Numsa seeks advice on peace deal
The union is questioning the constitutionality of a peace plan proposed by employers.
JOHANNESBURG - The National Union of Metalworkers of South Africa (Numsa) says it's seeking legal advice to question the constitutionality of a peace deal proposed by employers in the automotive components industry.
A month long strike by more than 40,000 workers affiliated to Numsa came to an end on Sunday.
Workers were striking for better wages.
Members will receive a wage hike of 10 percent in the first year and 9 percent for two years thereafter, while workers at smaller plants will receive one percent less.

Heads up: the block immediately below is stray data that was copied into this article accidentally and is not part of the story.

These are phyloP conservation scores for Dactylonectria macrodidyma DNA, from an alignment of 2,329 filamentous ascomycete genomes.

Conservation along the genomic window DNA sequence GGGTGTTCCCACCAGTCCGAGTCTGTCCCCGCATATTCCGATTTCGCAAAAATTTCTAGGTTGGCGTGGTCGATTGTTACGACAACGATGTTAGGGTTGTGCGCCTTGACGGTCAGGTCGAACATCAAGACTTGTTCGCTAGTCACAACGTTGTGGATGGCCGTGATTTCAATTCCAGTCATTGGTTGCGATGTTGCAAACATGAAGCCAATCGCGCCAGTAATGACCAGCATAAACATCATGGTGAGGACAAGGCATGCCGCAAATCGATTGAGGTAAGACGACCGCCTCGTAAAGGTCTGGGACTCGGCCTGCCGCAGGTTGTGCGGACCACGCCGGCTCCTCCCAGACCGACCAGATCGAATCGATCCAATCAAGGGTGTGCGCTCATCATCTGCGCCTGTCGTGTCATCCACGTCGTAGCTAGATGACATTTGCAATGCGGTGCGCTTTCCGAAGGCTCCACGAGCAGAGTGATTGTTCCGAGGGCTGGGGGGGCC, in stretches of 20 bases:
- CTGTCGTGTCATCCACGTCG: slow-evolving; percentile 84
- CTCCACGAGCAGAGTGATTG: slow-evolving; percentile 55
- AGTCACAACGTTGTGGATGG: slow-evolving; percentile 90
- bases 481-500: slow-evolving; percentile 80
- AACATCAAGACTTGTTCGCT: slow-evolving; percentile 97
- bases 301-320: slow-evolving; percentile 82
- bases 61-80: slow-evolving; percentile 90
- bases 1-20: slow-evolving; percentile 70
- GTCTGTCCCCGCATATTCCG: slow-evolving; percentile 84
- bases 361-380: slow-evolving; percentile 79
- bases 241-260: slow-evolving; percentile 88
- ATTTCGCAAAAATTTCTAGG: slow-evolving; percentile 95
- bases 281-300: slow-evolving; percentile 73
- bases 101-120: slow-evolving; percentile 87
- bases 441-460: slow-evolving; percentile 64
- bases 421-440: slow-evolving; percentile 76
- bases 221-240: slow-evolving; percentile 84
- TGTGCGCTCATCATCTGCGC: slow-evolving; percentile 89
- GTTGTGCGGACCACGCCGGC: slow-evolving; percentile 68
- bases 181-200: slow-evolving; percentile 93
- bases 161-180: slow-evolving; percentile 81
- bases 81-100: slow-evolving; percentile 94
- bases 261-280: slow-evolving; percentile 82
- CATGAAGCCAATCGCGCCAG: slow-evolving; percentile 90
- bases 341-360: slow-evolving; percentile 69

But the union is contesting a proposed three-year peace deal.
Numsa General Secretary Irvin Jim says the union won't sign the peace deal agreement or threshold clause which prevents workers that are paid higher salaries from benefiting from the agreement.
Jim said the union is questioning the agreement's constitutionality.
"We are questioning the constitutionality of the employers wanting to bargain and take away the rights of workers to be able to strike and to raise everything in relation to this matter."
But Retail Motor Industry CEO Jakkie Olivier says employers are confident of the legitimacy of the deal.
"You can't have centralised bargaining and plant levelling at the same time and do business under the threat of ongoing and continuous industrial action. We are confident as employers that the piece of centralised collective bargaining is certainly not unlawful."